You could drain once, fill with water, run the engine until the thermostat opens up, then drain a second time to get even more of the old stuff out, but it's quite a lot more time consuming of course.

    Just as a side note, my wife used to have a mid-80's vintage Grand Am with an I-4 (2.5L I think), and it had a nifty arrangement for the thermostat which permitted a sort of self-flush. The thermostat sat inside an easily accessible cylinder connected to the engine with a steel tube, and had a removable cap. All you had to do to was drain everything, fill with water, pull the thermostat, run the engine a bit then drain again, and you ended up with very little coolant left in the system. Repeating the procedure got nearly all of it out, and it didn't take long. I wish someone would bring that type of arrangement back!
  • p100p100 Posts: 1,116
    I just replaced tires on my 99 ES V6. I got Michelin Energy MXV4 Plus, size P205-60HR15. I hope they will last longer than Michelin Pilots which I had before these. The Pilots wore out in 30K miles. Everybody I talked to confirms the same thing - Michelin Pilots are great tires but do not last long.
  • patpat Posts: 10,421
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  • So it seams you can only change 1/2 of it at the time? p100 When you did yours how much did you use to fill it back up? This orange mazda long life coolant should be good for how long?
  • p100p100 Posts: 1,116
    If you drain the radiator through the drain plug and disconnect the lower radiator hose, you will drain about 3.5 quarts of coolant. I remember that I mixed 2 quarts or Mazda coolant with 2 quarts of distilled water for 50:50 mix and when I refilled the system I had some left over. So if you buy one gallon of coolant from Mazda, it will be enough for two changes.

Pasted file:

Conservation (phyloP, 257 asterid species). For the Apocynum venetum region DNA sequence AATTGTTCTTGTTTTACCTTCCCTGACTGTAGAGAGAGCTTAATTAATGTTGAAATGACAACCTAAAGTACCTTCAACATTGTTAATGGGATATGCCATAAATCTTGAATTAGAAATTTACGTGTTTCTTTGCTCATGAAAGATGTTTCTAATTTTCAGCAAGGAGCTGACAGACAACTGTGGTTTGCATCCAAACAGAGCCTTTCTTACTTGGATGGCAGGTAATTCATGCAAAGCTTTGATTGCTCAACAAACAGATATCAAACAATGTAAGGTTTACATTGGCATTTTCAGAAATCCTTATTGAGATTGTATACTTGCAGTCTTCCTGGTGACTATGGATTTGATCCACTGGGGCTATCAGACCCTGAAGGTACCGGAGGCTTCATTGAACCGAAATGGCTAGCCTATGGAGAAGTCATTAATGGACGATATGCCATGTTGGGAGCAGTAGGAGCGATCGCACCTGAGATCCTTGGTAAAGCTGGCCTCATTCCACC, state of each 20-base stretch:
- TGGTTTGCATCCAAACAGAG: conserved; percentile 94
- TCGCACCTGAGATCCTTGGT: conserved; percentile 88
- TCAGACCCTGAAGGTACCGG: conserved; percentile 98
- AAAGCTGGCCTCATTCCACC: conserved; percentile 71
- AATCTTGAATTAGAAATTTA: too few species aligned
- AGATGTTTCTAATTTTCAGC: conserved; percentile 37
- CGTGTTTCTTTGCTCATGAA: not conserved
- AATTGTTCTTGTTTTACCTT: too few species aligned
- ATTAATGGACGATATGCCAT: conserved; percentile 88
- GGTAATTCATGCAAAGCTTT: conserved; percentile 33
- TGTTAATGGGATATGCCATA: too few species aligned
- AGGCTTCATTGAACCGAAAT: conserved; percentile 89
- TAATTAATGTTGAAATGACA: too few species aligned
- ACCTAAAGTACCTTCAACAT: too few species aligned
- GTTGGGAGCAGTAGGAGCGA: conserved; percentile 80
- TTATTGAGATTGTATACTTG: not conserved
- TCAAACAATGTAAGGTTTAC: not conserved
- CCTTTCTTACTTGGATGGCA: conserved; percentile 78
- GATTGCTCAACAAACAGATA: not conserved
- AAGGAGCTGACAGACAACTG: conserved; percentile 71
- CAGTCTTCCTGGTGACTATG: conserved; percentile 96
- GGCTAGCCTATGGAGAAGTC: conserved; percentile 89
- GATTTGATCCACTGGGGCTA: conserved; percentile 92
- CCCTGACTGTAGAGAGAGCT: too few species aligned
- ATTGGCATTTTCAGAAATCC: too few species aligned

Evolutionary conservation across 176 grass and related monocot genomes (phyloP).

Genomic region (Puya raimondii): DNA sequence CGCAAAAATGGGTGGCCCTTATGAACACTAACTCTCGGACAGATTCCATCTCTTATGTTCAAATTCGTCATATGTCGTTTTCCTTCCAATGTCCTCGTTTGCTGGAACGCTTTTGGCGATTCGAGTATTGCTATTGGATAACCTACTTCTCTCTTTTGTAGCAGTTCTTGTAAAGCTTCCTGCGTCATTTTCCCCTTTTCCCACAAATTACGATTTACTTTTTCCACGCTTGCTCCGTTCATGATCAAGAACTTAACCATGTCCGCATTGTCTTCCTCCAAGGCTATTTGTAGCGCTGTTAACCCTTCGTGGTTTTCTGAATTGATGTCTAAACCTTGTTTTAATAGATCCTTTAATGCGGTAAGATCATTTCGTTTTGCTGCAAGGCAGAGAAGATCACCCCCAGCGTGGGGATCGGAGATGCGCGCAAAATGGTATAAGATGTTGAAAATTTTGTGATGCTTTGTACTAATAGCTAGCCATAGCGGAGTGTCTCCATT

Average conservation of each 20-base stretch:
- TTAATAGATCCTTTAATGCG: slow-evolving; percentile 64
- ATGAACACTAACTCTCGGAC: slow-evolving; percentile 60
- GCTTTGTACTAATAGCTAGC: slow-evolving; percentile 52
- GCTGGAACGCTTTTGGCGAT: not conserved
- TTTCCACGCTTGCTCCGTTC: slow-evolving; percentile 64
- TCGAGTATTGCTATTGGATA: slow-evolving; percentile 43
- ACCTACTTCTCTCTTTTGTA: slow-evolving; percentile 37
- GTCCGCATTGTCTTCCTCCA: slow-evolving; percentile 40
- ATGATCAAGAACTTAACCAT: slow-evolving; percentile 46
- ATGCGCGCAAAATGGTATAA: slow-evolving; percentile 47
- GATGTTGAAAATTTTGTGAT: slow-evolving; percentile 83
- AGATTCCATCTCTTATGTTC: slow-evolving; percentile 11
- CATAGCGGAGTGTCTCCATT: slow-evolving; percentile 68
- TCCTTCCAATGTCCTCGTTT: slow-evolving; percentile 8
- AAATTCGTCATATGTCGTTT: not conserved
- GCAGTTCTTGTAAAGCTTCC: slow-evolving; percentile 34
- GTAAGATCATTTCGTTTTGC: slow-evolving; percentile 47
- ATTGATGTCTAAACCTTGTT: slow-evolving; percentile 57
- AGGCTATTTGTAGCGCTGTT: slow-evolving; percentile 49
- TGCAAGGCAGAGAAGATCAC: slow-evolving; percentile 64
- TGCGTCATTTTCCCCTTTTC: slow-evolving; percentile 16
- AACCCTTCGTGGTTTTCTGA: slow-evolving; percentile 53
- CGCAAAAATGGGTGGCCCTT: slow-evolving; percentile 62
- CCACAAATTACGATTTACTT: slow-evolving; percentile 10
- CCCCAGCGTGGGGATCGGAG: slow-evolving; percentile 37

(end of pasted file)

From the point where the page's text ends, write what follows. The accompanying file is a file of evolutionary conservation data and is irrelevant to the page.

Mazda recommends changing their "long life coolant" after 60k miles. However, given the fact that you drain only half the capacity, I would recommend changing coolant at least every 30k miles. I normally do this every 15K on my other cars using green ethylene glycol coolant. The important thing is to always use distilled water when mixing the coolant.
  • hmm I don't see the advantage of using mazda orange stuff then if I'm going to change the half of the coolant every 30K...In that scenario the green stuff should work just as well?
  • p100p100 Posts: 1,116
    Mazda does not recommend mixing the orange coolant with green stuff. So if your car came with orange coolant, stay with it.
  • slickdogslickdog Posts: 225
    Don't mix green and orange coolant in your car, because the orange variety contains acids which break down the corrosion inhibitors in the green coolant. Just spend the extra few bucks for the orange, and you won't have to change it as frequently either.
  • I have an old tach (the kind you hooked to the coil)
    and I would like to hook it up to my 93 626 2.0l.
    The Haynes book says to short out 2 pins on the diagnostic plug but doesn't say how to hook up a tach. Anybody know how?
  • Is this orange coolant same as what GM uses?